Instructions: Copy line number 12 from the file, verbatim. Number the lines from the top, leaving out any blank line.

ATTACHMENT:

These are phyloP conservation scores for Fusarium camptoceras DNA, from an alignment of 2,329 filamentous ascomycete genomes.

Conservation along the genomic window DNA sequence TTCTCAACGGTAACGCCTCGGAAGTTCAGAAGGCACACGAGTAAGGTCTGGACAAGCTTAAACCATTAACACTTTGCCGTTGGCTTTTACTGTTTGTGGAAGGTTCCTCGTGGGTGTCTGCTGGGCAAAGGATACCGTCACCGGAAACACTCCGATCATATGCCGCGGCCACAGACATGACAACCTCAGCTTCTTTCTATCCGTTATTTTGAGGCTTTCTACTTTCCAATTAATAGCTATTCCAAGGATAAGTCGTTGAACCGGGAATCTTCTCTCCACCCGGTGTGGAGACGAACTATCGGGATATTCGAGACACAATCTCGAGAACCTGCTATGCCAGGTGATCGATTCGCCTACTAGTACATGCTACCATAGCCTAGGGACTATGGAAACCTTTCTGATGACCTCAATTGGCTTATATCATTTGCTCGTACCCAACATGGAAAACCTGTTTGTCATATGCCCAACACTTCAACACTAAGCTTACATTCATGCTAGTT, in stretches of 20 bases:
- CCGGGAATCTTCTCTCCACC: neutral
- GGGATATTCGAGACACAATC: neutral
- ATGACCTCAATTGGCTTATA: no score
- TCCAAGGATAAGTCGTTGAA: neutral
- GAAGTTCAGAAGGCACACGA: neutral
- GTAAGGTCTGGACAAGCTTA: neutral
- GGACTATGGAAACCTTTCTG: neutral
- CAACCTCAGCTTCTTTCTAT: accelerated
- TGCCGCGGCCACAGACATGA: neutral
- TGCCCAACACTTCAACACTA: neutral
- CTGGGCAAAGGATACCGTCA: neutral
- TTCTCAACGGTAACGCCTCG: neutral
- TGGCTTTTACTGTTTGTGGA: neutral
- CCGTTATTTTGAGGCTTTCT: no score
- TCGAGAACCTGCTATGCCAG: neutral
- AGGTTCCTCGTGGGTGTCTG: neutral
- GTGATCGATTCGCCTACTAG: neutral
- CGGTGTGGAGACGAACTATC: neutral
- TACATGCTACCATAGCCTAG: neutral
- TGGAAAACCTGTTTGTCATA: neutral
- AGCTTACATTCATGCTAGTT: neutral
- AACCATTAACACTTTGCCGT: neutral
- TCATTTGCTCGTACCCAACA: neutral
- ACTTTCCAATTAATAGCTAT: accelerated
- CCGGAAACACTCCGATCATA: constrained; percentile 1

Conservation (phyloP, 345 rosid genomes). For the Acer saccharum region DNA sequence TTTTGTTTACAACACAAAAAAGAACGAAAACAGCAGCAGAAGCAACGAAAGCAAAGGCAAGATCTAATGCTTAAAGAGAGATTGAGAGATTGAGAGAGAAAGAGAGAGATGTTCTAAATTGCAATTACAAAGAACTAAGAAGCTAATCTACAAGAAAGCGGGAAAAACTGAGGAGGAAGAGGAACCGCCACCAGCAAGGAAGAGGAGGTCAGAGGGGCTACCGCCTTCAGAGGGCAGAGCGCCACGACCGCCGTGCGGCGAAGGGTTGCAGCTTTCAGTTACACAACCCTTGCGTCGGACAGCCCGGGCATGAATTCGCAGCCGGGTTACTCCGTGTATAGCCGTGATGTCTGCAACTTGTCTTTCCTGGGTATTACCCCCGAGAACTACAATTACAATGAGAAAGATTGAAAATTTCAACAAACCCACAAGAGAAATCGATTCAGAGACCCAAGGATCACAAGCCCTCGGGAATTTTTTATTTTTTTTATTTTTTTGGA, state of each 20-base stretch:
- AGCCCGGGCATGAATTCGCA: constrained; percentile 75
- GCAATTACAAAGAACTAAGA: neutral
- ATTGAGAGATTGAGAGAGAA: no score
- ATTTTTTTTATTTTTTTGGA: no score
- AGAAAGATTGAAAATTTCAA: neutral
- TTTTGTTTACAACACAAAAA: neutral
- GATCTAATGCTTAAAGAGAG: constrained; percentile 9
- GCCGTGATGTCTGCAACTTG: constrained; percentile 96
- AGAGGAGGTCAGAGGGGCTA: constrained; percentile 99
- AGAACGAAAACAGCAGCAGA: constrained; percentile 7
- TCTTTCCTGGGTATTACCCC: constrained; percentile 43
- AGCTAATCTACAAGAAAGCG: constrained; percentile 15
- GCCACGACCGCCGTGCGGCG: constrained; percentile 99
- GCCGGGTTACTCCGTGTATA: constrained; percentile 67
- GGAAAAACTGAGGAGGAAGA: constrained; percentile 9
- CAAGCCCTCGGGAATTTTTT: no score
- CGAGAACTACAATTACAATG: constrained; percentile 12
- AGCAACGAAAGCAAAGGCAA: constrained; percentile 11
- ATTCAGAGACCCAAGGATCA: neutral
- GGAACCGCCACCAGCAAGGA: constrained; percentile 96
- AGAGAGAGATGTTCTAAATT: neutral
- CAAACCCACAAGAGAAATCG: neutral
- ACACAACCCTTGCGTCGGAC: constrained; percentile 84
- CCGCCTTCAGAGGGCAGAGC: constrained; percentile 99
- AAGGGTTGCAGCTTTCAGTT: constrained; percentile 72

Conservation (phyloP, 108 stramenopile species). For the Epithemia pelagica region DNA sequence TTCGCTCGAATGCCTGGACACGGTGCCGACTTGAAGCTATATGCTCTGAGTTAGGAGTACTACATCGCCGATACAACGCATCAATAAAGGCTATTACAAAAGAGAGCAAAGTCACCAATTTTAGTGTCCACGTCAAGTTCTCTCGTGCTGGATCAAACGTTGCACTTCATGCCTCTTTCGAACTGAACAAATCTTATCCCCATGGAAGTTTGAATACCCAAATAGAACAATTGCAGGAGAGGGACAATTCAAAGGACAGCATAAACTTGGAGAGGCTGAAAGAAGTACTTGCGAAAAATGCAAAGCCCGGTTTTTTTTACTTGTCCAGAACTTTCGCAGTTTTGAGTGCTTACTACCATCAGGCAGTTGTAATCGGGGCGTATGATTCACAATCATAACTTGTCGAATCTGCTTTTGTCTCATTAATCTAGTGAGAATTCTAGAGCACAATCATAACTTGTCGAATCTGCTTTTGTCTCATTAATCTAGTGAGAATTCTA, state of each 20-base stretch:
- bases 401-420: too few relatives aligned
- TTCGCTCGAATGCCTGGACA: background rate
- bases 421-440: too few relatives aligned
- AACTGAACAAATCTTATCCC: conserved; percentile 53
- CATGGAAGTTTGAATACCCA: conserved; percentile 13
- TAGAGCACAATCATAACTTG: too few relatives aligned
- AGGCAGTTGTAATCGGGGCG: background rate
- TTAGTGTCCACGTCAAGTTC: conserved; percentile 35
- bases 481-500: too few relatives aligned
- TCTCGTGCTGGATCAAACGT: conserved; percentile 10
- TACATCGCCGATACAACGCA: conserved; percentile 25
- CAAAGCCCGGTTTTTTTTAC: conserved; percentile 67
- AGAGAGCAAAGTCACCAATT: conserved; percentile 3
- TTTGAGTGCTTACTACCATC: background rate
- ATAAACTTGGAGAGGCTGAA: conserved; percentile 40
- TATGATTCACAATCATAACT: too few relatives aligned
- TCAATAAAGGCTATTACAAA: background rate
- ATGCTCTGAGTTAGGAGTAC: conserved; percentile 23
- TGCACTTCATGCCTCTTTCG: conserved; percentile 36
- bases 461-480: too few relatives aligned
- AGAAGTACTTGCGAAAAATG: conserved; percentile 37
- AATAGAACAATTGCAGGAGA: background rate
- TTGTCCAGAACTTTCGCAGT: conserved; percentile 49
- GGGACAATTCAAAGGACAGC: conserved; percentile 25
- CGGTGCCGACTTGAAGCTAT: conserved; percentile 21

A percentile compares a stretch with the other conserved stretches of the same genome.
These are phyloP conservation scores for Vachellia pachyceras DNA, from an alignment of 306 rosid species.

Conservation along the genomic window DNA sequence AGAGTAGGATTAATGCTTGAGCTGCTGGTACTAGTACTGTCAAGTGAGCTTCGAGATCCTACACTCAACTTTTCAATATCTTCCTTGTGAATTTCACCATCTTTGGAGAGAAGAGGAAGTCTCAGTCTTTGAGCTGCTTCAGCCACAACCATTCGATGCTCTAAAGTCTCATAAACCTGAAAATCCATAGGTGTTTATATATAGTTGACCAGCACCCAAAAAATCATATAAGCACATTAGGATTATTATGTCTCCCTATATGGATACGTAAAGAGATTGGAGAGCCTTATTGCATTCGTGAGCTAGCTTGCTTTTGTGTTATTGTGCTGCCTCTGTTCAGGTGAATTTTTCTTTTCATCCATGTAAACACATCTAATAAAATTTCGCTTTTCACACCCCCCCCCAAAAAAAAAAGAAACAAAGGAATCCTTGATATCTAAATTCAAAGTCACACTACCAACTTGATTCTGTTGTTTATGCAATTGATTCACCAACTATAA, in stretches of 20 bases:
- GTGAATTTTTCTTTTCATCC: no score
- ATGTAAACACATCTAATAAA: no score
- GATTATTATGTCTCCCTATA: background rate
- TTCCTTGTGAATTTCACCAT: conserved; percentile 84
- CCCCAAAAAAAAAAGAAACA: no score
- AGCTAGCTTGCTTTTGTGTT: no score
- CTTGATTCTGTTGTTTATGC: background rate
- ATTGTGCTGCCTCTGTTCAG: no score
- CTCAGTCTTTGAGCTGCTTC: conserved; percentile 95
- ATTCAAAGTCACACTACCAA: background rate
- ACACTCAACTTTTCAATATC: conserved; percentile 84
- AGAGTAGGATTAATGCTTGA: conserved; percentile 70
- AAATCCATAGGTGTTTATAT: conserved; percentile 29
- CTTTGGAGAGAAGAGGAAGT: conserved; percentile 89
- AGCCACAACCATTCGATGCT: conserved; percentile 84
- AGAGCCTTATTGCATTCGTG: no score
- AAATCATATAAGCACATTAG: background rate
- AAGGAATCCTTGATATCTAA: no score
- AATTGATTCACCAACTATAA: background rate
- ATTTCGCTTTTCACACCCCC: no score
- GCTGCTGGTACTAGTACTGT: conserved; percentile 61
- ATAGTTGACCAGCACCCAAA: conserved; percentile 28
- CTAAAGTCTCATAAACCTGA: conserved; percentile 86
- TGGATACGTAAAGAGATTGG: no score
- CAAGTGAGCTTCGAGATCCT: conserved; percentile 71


- TGCCCAACACTTCAACACTA: neutral